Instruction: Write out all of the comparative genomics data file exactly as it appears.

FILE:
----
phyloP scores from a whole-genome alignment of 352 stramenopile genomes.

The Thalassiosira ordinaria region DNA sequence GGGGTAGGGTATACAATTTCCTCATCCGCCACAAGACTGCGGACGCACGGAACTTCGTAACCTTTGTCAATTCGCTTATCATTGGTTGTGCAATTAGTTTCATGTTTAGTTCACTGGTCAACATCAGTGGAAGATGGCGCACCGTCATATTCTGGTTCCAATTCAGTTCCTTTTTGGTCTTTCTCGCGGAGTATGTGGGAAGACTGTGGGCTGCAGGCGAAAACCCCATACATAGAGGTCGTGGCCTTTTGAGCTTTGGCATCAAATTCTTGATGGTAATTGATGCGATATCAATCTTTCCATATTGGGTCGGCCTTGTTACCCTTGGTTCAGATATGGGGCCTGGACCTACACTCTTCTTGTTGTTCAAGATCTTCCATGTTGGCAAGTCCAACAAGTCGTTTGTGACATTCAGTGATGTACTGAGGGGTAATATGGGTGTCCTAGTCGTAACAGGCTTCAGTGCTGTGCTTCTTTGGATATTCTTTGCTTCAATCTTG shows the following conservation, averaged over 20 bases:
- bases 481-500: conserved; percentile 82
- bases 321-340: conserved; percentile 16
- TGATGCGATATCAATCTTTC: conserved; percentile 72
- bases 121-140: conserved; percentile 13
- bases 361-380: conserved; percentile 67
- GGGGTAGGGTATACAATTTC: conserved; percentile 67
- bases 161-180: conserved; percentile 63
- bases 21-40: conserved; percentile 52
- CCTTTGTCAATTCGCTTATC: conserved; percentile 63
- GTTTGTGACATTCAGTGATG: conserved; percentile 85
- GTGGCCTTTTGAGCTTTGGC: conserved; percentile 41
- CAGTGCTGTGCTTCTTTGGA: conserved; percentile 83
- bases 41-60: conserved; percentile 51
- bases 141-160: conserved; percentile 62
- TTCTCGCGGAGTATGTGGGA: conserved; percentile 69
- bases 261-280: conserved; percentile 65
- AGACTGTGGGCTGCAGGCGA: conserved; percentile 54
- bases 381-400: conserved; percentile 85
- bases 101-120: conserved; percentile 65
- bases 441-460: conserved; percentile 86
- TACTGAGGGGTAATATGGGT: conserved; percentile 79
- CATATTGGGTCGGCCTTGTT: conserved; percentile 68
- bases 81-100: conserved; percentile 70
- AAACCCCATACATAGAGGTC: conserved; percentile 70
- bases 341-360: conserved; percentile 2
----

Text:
phyloP scores from a whole-genome alignment of 352 stramenopile genomes.

The Thalassiosira ordinaria region DNA sequence GGGGTAGGGTATACAATTTCCTCATCCGCCACAAGACTGCGGACGCACGGAACTTCGTAACCTTTGTCAATTCGCTTATCATTGGTTGTGCAATTAGTTTCATGTTTAGTTCACTGGTCAACATCAGTGGAAGATGGCGCACCGTCATATTCTGGTTCCAATTCAGTTCCTTTTTGGTCTTTCTCGCGGAGTATGTGGGAAGACTGTGGGCTGCAGGCGAAAACCCCATACATAGAGGTCGTGGCCTTTTGAGCTTTGGCATCAAATTCTTGATGGTAATTGATGCGATATCAATCTTTCCATATTGGGTCGGCCTTGTTACCCTTGGTTCAGATATGGGGCCTGGACCTACACTCTTCTTGTTGTTCAAGATCTTCCATGTTGGCAAGTCCAACAAGTCGTTTGTGACATTCAGTGATGTACTGAGGGGTAATATGGGTGTCCTAGTCGTAACAGGCTTCAGTGCTGTGCTTCTTTGGATATTCTTTGCTTCAATCTTG shows the following conservation, averaged over 20 bases:
- bases 481-500: conserved; percentile 82
- bases 321-340: conserved; percentile 16
- TGATGCGATATCAATCTTTC: conserved; percentile 72
- bases 121-140: conserved; percentile 13
- bases 361-380: conserved; percentile 67
- GGGGTAGGGTATACAATTTC: conserved; percentile 67
- bases 161-180: conserved; percentile 63
- bases 21-40: conserved; percentile 52
- CCTTTGTCAATTCGCTTATC: conserved; percentile 63
- GTTTGTGACATTCAGTGATG: conserved; percentile 85
- GTGGCCTTTTGAGCTTTGGC: conserved; percentile 41
- CAGTGCTGTGCTTCTTTGGA: conserved; percentile 83
- bases 41-60: conserved; percentile 51
- bases 141-160: conserved; percentile 62
- TTCTCGCGGAGTATGTGGGA: conserved; percentile 69
- bases 261-280: conserved; percentile 65
- AGACTGTGGGCTGCAGGCGA: conserved; percentile 54
- bases 381-400: conserved; percentile 85
- bases 101-120: conserved; percentile 65
- bases 441-460: conserved; percentile 86
- TACTGAGGGGTAATATGGGT: conserved; percentile 79
- CATATTGGGTCGGCCTTGTT: conserved; percentile 68
- bases 81-100: conserved; percentile 70
- AAACCCCATACATAGAGGTC: conserved; percentile 70
- bases 341-360: conserved; percentile 2